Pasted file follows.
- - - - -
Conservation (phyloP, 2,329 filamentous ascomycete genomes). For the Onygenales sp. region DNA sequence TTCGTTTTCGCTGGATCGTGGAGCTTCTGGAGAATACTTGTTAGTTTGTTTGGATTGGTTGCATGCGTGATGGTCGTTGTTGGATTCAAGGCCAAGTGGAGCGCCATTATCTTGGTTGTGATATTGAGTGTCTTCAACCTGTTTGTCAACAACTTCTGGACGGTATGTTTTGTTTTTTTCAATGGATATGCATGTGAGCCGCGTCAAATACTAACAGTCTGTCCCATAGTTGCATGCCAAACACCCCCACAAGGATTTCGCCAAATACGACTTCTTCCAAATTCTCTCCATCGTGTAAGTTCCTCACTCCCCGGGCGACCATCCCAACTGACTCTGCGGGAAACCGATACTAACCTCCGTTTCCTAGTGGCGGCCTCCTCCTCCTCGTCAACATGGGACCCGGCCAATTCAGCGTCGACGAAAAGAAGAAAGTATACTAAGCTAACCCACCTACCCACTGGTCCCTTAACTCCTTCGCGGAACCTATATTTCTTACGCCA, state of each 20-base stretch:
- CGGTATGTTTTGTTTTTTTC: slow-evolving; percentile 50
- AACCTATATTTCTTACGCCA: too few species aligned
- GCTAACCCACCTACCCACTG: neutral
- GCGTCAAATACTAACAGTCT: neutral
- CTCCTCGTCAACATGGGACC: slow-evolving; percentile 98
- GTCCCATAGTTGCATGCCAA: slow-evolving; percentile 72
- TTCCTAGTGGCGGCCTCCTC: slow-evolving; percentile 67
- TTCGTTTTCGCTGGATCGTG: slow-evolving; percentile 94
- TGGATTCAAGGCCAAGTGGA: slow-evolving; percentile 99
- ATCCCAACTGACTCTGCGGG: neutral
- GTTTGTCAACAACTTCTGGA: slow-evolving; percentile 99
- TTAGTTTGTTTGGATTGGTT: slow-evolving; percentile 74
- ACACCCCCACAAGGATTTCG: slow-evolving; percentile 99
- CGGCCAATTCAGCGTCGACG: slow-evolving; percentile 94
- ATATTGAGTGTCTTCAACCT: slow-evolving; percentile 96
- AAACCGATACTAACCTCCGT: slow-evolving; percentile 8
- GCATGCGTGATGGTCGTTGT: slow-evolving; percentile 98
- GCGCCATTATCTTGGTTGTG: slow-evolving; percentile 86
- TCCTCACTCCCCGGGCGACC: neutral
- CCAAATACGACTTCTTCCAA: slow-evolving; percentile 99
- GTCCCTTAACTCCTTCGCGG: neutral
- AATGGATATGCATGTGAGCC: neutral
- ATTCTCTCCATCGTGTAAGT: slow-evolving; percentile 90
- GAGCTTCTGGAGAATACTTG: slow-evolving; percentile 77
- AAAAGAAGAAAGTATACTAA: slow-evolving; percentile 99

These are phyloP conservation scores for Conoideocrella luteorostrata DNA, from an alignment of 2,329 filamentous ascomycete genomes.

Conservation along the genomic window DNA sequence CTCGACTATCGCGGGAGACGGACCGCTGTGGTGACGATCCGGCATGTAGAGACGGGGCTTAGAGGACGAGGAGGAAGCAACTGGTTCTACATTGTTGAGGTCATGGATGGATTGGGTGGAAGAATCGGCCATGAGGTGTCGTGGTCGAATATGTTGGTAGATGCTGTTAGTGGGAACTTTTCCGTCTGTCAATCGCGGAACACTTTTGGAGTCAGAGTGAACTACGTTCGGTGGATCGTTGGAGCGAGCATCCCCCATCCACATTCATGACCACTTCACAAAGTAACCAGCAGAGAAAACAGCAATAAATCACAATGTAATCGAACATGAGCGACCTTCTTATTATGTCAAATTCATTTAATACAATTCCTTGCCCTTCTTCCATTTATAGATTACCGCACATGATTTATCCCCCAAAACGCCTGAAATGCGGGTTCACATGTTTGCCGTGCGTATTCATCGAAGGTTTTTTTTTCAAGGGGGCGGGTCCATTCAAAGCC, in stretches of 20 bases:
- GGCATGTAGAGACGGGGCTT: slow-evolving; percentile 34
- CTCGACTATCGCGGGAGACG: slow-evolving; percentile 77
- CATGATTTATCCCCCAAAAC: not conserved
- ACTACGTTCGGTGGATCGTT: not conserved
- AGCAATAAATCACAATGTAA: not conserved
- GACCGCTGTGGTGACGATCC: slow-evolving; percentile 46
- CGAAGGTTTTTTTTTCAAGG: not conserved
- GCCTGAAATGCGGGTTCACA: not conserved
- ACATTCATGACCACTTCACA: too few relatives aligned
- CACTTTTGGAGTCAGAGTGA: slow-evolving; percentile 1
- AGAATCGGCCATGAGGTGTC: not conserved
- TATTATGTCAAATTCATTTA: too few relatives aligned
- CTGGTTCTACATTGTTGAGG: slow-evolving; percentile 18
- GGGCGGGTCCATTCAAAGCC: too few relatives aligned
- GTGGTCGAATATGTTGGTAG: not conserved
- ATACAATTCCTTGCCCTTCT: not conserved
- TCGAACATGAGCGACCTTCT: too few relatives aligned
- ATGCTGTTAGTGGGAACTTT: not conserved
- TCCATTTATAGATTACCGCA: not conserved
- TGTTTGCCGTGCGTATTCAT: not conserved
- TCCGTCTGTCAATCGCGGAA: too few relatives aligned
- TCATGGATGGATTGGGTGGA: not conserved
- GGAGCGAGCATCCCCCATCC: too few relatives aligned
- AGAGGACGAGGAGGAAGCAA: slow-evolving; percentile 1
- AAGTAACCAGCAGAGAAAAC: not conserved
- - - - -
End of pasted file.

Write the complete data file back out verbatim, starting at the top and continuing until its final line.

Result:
Conservation (phyloP, 2,329 filamentous ascomycete genomes). For the Onygenales sp. region DNA sequence TTCGTTTTCGCTGGATCGTGGAGCTTCTGGAGAATACTTGTTAGTTTGTTTGGATTGGTTGCATGCGTGATGGTCGTTGTTGGATTCAAGGCCAAGTGGAGCGCCATTATCTTGGTTGTGATATTGAGTGTCTTCAACCTGTTTGTCAACAACTTCTGGACGGTATGTTTTGTTTTTTTCAATGGATATGCATGTGAGCCGCGTCAAATACTAACAGTCTGTCCCATAGTTGCATGCCAAACACCCCCACAAGGATTTCGCCAAATACGACTTCTTCCAAATTCTCTCCATCGTGTAAGTTCCTCACTCCCCGGGCGACCATCCCAACTGACTCTGCGGGAAACCGATACTAACCTCCGTTTCCTAGTGGCGGCCTCCTCCTCCTCGTCAACATGGGACCCGGCCAATTCAGCGTCGACGAAAAGAAGAAAGTATACTAAGCTAACCCACCTACCCACTGGTCCCTTAACTCCTTCGCGGAACCTATATTTCTTACGCCA, state of each 20-base stretch:
- CGGTATGTTTTGTTTTTTTC: slow-evolving; percentile 50
- AACCTATATTTCTTACGCCA: too few species aligned
- GCTAACCCACCTACCCACTG: neutral
- GCGTCAAATACTAACAGTCT: neutral
- CTCCTCGTCAACATGGGACC: slow-evolving; percentile 98
- GTCCCATAGTTGCATGCCAA: slow-evolving; percentile 72
- TTCCTAGTGGCGGCCTCCTC: slow-evolving; percentile 67
- TTCGTTTTCGCTGGATCGTG: slow-evolving; percentile 94
- TGGATTCAAGGCCAAGTGGA: slow-evolving; percentile 99
- ATCCCAACTGACTCTGCGGG: neutral
- GTTTGTCAACAACTTCTGGA: slow-evolving; percentile 99
- TTAGTTTGTTTGGATTGGTT: slow-evolving; percentile 74
- ACACCCCCACAAGGATTTCG: slow-evolving; percentile 99
- CGGCCAATTCAGCGTCGACG: slow-evolving; percentile 94
- ATATTGAGTGTCTTCAACCT: slow-evolving; percentile 96
- AAACCGATACTAACCTCCGT: slow-evolving; percentile 8
- GCATGCGTGATGGTCGTTGT: slow-evolving; percentile 98
- GCGCCATTATCTTGGTTGTG: slow-evolving; percentile 86
- TCCTCACTCCCCGGGCGACC: neutral
- CCAAATACGACTTCTTCCAA: slow-evolving; percentile 99
- GTCCCTTAACTCCTTCGCGG: neutral
- AATGGATATGCATGTGAGCC: neutral
- ATTCTCTCCATCGTGTAAGT: slow-evolving; percentile 90
- GAGCTTCTGGAGAATACTTG: slow-evolving; percentile 77
- AAAAGAAGAAAGTATACTAA: slow-evolving; percentile 99

These are phyloP conservation scores for Conoideocrella luteorostrata DNA, from an alignment of 2,329 filamentous ascomycete genomes.

Conservation along the genomic window DNA sequence CTCGACTATCGCGGGAGACGGACCGCTGTGGTGACGATCCGGCATGTAGAGACGGGGCTTAGAGGACGAGGAGGAAGCAACTGGTTCTACATTGTTGAGGTCATGGATGGATTGGGTGGAAGAATCGGCCATGAGGTGTCGTGGTCGAATATGTTGGTAGATGCTGTTAGTGGGAACTTTTCCGTCTGTCAATCGCGGAACACTTTTGGAGTCAGAGTGAACTACGTTCGGTGGATCGTTGGAGCGAGCATCCCCCATCCACATTCATGACCACTTCACAAAGTAACCAGCAGAGAAAACAGCAATAAATCACAATGTAATCGAACATGAGCGACCTTCTTATTATGTCAAATTCATTTAATACAATTCCTTGCCCTTCTTCCATTTATAGATTACCGCACATGATTTATCCCCCAAAACGCCTGAAATGCGGGTTCACATGTTTGCCGTGCGTATTCATCGAAGGTTTTTTTTTCAAGGGGGCGGGTCCATTCAAAGCC, in stretches of 20 bases:
- GGCATGTAGAGACGGGGCTT: slow-evolving; percentile 34
- CTCGACTATCGCGGGAGACG: slow-evolving; percentile 77
- CATGATTTATCCCCCAAAAC: not conserved
- ACTACGTTCGGTGGATCGTT: not conserved
- AGCAATAAATCACAATGTAA: not conserved
- GACCGCTGTGGTGACGATCC: slow-evolving; percentile 46
- CGAAGGTTTTTTTTTCAAGG: not conserved
- GCCTGAAATGCGGGTTCACA: not conserved
- ACATTCATGACCACTTCACA: too few relatives aligned
- CACTTTTGGAGTCAGAGTGA: slow-evolving; percentile 1
- AGAATCGGCCATGAGGTGTC: not conserved
- TATTATGTCAAATTCATTTA: too few relatives aligned
- CTGGTTCTACATTGTTGAGG: slow-evolving; percentile 18
- GGGCGGGTCCATTCAAAGCC: too few relatives aligned
- GTGGTCGAATATGTTGGTAG: not conserved
- ATACAATTCCTTGCCCTTCT: not conserved
- TCGAACATGAGCGACCTTCT: too few relatives aligned
- ATGCTGTTAGTGGGAACTTT: not conserved
- TCCATTTATAGATTACCGCA: not conserved
- TGTTTGCCGTGCGTATTCAT: not conserved
- TCCGTCTGTCAATCGCGGAA: too few relatives aligned
- TCATGGATGGATTGGGTGGA: not conserved
- GGAGCGAGCATCCCCCATCC: too few relatives aligned
- AGAGGACGAGGAGGAAGCAA: slow-evolving; percentile 1
- AAGTAACCAGCAGAGAAAAC: not conserved